were last night so disgusting to you.
I write without any intention of paining you, or humbling myself, by dwelling on
wishes which, for the happiness of both, cannot be too soon forgotten; and the
effort which the formation and the perusal
of this letter must occasion, should have been spared, had not my character required
it to be written and read.
You must, therefore, pardon the freedom with which I demand your attention; your
feelings, I know, will bestow it unwillingly, but I demand it of your
justice.
"Two offenses of a very different nature, and by no means of equal magnitude, you
last night laid to my charge.
The first mentioned was, that, regardless of the sentiments of either, I had detached
Mr. Bingley from your sister, and the other, that I had, in defiance of various
claims, in defiance of honour and humanity,
ruined the immediate prosperity and blasted the prospects of Mr. Wickham.
Wilfully and wantonly to have thrown off the companion of my youth, the acknowledged
favourite of my father, a young man who had scarcely any other dependence than on our
patronage, and who had been brought up to
expect its exertion, would be a depravity, to which the separation of two young
persons, whose affection could be the growth of only a few weeks, could bear no
comparison.
But from the severity of that blame which was last night so liberally bestowed,
respecting each circumstance, I shall hope to be in the future secured, when the
following account of my actions and their motives has been read.
If, in the explanation of them, which is due to myself, I am under the necessity of
relating feelings which may be offensive to yours, I can only say that I am sorry.
The necessity must be obeyed, and further apology would be absurd.
"I had not been long in Hertfordshire, before I saw, in common with others, that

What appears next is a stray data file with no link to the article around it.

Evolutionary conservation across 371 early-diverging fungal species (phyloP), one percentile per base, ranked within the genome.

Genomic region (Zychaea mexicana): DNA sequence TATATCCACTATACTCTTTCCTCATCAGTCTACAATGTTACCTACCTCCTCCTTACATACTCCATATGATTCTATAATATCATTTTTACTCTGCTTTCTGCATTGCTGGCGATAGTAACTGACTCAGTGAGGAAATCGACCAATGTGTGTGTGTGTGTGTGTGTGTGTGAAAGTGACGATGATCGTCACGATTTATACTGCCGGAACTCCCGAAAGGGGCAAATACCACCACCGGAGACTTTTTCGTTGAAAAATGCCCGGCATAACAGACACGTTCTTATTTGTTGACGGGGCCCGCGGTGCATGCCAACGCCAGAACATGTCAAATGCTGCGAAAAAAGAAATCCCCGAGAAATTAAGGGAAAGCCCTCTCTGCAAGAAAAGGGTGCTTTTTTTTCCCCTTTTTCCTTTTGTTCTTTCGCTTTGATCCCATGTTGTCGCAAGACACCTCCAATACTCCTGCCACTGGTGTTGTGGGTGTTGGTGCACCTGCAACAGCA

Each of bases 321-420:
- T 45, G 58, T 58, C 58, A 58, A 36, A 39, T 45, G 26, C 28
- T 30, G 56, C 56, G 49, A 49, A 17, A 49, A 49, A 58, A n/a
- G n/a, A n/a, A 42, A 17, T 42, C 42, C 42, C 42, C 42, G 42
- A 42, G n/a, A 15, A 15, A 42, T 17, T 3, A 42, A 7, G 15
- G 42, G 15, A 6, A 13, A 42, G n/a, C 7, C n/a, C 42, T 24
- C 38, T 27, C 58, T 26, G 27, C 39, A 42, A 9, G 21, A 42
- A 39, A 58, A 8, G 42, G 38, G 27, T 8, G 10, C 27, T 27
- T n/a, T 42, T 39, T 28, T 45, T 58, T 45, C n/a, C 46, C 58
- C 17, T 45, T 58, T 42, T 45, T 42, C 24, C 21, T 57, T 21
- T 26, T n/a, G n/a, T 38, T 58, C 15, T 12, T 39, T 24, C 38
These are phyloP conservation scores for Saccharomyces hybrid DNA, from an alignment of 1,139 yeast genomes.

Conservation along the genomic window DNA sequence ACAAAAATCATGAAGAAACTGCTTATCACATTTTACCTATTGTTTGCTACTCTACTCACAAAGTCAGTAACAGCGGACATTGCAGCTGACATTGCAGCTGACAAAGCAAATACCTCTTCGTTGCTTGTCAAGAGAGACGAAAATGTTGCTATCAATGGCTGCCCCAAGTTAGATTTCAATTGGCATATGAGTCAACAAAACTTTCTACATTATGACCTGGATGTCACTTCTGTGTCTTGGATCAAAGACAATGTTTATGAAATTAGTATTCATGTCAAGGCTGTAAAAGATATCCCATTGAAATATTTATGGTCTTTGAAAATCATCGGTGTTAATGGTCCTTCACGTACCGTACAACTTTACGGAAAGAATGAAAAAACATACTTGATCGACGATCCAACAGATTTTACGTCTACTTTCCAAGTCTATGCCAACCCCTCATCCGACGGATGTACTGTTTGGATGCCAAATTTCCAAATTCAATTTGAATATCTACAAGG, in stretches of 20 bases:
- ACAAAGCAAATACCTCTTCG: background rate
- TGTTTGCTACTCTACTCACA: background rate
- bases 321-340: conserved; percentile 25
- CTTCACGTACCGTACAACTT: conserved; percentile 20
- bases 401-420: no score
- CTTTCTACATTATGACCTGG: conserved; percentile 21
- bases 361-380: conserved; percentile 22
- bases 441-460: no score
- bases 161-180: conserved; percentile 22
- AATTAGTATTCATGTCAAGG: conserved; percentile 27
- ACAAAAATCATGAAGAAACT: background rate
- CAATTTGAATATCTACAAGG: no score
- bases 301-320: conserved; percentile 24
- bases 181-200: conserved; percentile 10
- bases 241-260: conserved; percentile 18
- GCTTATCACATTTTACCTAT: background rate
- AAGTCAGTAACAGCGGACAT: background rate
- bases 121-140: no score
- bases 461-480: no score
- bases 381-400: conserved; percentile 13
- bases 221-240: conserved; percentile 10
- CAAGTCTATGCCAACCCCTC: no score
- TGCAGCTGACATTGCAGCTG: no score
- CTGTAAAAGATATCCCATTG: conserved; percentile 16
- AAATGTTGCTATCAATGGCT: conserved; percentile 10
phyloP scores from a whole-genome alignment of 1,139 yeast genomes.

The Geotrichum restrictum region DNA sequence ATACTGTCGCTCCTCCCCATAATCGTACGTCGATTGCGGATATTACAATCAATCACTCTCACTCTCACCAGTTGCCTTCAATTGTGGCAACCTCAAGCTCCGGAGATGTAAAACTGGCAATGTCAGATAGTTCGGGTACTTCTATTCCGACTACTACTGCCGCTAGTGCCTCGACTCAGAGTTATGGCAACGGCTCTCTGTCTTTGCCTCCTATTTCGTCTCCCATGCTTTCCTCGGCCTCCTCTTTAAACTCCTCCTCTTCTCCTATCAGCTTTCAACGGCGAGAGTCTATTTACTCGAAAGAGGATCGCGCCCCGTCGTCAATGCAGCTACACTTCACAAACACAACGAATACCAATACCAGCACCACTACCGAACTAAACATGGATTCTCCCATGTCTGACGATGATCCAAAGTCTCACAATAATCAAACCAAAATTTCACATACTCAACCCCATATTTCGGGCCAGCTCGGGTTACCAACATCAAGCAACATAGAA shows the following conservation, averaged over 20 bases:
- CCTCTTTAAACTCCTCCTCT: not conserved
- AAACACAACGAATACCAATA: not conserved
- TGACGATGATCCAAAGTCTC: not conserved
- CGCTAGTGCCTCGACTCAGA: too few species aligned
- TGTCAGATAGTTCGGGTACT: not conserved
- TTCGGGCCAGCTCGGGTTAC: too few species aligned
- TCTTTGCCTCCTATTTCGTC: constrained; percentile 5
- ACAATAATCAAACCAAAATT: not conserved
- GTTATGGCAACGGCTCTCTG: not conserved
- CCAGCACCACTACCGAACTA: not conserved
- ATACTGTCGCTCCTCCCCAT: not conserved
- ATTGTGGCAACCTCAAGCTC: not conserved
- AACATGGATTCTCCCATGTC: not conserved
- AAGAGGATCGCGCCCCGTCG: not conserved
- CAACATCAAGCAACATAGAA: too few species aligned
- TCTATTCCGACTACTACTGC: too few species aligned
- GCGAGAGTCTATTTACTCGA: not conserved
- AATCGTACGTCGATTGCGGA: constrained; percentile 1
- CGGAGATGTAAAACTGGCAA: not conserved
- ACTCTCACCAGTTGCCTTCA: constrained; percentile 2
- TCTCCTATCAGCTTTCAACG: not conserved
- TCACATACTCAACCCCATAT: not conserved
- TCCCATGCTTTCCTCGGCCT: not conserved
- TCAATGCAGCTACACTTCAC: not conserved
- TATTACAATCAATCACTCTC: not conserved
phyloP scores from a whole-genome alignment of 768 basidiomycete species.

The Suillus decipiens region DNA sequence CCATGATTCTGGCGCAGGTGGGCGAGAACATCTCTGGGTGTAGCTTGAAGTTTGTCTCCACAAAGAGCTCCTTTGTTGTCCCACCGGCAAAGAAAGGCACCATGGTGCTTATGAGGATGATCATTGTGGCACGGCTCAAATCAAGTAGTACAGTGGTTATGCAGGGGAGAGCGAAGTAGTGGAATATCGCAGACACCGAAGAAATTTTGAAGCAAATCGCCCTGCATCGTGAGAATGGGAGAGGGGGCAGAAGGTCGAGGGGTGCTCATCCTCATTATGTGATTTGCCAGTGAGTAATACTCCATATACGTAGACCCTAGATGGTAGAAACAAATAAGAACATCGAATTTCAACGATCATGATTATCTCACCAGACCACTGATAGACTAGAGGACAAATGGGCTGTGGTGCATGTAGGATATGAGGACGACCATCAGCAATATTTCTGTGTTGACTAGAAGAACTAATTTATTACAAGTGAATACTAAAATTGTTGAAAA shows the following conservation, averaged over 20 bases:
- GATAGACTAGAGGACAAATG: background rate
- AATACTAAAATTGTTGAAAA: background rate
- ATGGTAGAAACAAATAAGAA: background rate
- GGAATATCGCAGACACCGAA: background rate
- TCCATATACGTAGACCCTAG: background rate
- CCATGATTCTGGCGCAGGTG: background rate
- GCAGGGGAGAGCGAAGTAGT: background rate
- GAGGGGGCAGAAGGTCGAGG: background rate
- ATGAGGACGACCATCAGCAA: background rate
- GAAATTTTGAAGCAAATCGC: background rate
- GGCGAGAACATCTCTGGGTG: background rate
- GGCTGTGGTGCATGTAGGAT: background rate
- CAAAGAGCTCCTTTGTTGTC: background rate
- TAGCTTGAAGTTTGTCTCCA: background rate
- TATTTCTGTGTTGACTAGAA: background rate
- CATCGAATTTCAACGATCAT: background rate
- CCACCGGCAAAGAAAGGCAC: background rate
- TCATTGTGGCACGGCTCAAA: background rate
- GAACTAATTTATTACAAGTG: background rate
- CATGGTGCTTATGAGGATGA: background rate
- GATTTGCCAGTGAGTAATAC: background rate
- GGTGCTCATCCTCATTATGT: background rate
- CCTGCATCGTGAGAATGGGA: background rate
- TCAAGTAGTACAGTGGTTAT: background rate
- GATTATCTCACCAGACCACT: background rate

Bingley preferred your elder sister to any other young woman in the country.
But it was not till the evening of the dance at Netherfield that I had any
apprehension of his feeling a serious attachment.
I had often seen him in love before.
At that ball, while I had the honour of dancing with you, I was first made
acquainted, by Sir William Lucas's accidental information, that Bingley's
attentions to your sister had given rise to a general expectation of their marriage.
He spoke of it as a certain event, of which the time alone could be undecided.
From that moment I observed my friend's behaviour attentively; and I could then
perceive that his partiality for Miss Bennet was beyond what I had ever witnessed
in him.
Your sister I also watched.
Her look and manners were open, cheerful, and engaging as ever, but without any
symptom of peculiar regard, and I remained convinced from the evening's scrutiny, that
though she received his attentions with
pleasure, she did not invite them by any participation of sentiment.
If you have not been mistaken here, I must have been in error.
Your superior knowledge of your sister must make the latter probable.
If it be so, if I have been misled by such error to inflict pain on her, your
resentment has not been unreasonable.
But I shall not scruple to assert, that the serenity of your sister's countenance and
air was such as might have given the most acute observer a conviction that, however
amiable her temper, her heart was not likely to be easily touched.
That I was desirous of believing her indifferent is certain--but I will venture
to say that my investigation and decisions are not usually influenced by my hopes or
fears.
I did not believe her to be indifferent because I wished it; I believed it on
impartial conviction, as truly as I wished it in reason.
My objections to the marriage were not merely those which I last night
acknowledged to have the utmost force of passion to put aside, in my own case; the
want of connection could not be so great an evil to my friend as to me.
But there were other causes of repugnance; causes which, though still existing, and
existing to an equal degree in both instances, I had myself endeavoured to
forget, because they were not immediately before me.
These causes must be stated, though briefly.